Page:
Migrating from a larger HDD to a smaller SSD is possible, but requires more work. And who wants to lose storage space, right? Try to at least match the capacity of your old drive, or take this opportunity to increase your storage space.

Clean Up Your Old Hard Drive

Taking a bit of time to clean up your existing hard drive may be essential (if you are migrating to a smaller SSD) or just useful for speeding up the cloning process. In Windows 10, you can easily check your storage capacity and usage level by going to Settings > System > Storage. Here you will see your storage broken up into categories such as Apps & Features, Desktop, and Temporary Files. Clicking on each of these will give you options to clean up some space.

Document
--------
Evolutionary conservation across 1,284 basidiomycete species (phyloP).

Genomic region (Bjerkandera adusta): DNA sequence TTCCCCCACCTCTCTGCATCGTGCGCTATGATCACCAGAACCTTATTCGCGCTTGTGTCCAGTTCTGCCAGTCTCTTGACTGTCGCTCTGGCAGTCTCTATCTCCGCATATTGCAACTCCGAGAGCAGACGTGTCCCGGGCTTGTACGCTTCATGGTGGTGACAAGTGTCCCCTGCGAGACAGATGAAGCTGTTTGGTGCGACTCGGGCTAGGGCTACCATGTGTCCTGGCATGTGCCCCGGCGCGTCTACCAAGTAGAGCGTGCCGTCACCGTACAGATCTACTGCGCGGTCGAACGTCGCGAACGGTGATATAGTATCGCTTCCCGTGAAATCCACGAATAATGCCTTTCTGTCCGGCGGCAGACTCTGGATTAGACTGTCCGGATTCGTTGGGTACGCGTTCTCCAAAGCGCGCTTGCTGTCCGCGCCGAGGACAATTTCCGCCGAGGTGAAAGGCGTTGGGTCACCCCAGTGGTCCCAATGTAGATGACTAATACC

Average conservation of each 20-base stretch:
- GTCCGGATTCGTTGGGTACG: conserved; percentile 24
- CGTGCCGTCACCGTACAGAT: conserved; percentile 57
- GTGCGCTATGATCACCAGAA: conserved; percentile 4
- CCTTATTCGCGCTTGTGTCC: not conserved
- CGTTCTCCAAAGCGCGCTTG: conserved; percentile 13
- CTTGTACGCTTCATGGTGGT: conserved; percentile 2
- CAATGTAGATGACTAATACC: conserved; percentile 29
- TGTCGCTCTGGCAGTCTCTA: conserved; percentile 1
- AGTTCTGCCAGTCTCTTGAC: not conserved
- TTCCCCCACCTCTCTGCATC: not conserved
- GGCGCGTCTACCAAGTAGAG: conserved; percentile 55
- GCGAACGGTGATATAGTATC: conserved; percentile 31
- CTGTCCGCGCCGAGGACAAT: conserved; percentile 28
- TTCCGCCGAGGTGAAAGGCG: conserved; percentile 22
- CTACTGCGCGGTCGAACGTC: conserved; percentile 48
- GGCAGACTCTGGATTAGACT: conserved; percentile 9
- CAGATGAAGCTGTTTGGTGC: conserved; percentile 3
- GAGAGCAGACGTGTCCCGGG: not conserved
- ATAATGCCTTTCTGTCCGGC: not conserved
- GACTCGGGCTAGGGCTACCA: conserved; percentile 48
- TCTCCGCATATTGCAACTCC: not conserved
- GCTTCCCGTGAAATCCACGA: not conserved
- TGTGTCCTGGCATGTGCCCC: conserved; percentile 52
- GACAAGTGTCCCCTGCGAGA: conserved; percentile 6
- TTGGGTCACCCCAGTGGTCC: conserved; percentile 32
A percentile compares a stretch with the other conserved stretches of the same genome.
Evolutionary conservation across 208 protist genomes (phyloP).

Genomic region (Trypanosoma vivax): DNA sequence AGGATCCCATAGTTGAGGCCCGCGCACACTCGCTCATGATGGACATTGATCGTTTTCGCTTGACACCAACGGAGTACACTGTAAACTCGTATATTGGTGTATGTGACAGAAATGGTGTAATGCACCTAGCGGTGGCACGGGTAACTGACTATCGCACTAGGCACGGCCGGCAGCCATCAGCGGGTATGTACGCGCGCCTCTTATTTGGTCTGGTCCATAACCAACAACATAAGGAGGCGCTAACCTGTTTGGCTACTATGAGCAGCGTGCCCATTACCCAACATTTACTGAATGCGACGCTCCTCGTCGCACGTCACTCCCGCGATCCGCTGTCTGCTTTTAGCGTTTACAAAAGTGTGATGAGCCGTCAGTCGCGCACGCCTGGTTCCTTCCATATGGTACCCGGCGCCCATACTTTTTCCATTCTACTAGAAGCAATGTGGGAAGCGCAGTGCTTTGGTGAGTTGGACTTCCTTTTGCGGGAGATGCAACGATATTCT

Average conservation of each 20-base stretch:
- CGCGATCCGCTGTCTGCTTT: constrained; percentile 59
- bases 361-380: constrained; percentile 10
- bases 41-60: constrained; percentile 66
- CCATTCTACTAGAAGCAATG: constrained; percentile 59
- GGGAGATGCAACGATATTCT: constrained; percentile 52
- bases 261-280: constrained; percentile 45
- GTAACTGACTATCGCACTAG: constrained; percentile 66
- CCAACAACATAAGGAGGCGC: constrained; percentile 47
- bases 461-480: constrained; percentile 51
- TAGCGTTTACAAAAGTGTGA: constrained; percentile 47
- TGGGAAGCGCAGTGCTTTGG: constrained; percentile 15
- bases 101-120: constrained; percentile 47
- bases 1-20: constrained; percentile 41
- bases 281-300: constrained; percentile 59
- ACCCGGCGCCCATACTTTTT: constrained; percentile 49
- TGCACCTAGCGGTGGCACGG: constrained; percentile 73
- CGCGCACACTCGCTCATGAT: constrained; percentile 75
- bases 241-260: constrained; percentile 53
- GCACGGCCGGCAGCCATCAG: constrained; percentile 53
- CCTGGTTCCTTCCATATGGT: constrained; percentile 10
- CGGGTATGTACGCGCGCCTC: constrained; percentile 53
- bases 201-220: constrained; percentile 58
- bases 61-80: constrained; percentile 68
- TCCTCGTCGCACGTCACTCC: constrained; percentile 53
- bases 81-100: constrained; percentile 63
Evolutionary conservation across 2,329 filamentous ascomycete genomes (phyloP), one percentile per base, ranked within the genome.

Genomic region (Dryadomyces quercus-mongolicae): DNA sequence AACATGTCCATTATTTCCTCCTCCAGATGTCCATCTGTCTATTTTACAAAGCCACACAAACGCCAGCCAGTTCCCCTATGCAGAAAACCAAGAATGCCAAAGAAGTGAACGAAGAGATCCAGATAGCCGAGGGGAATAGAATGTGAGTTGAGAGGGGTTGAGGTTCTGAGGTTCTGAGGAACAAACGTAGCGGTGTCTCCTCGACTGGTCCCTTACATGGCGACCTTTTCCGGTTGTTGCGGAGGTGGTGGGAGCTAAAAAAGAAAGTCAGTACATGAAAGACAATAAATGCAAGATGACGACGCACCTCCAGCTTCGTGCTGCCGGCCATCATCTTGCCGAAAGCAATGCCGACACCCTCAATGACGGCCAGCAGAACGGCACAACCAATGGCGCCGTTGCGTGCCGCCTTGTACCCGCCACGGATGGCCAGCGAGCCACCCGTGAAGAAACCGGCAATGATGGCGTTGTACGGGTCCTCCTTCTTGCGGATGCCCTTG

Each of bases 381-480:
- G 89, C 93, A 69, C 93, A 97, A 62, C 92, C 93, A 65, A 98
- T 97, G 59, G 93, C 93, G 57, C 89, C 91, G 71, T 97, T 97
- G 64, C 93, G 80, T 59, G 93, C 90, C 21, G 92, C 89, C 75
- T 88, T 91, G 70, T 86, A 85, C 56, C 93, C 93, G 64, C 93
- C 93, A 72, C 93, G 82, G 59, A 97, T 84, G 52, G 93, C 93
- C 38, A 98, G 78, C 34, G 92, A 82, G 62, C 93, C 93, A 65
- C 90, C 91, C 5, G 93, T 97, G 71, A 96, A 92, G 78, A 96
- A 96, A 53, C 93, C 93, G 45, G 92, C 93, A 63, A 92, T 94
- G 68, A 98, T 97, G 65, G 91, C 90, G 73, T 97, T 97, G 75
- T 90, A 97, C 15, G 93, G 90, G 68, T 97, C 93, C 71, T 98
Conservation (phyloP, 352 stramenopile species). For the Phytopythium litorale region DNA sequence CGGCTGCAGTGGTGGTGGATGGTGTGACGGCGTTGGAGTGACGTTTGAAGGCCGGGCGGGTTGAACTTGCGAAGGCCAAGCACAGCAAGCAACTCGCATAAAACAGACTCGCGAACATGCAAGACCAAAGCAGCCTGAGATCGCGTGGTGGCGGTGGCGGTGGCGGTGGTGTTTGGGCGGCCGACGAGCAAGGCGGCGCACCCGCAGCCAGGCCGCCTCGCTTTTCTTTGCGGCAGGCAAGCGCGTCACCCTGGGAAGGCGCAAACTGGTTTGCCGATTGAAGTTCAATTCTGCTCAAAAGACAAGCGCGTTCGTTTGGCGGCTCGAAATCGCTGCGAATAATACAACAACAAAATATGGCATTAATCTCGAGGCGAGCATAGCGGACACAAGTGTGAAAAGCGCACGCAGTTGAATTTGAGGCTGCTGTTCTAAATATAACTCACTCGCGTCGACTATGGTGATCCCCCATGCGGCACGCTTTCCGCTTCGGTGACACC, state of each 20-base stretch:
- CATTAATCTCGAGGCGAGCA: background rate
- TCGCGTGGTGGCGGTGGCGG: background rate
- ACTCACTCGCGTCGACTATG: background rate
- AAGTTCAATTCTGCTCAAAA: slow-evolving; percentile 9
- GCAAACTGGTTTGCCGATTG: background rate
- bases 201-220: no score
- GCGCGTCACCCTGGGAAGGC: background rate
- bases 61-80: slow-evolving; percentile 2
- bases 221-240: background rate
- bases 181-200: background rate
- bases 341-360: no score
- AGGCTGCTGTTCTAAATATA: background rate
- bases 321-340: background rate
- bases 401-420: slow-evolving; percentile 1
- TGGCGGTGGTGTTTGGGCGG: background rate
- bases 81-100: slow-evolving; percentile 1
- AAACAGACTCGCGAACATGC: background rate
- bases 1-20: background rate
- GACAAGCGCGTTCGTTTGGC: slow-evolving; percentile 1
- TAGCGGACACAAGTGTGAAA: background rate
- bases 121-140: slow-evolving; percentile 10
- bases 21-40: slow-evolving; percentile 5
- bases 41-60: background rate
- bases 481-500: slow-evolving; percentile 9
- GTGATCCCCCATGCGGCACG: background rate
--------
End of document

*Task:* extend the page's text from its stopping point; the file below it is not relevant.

Modern games can take up huge amounts of space, so one of the quickest ways of reclaiming some storage capacity is to remove any you no longer play in the Apps & Features list. Sort the list by size, and it is very likely that any games you have installed will be at the top. We save 107GB by uninstalling just two games!

Even if you have no games installed, there are sure to be some apps and features you can live without, or large files you no longer need. Get rid of anything you no longer need or can live without.

Installing Macrium Reflect (Free Edition)

Macrium Reflect is backup, disk imaging and cloning software from Paramount Software. There are both paid and free versions available (we will be using the free edition) available to download here.

Download the software installer (click the “For Home Use” button) and double-click on it to start. Make sure that the free version is selected in the downloader windows and then click “Download”. Follow the prompts to install the software.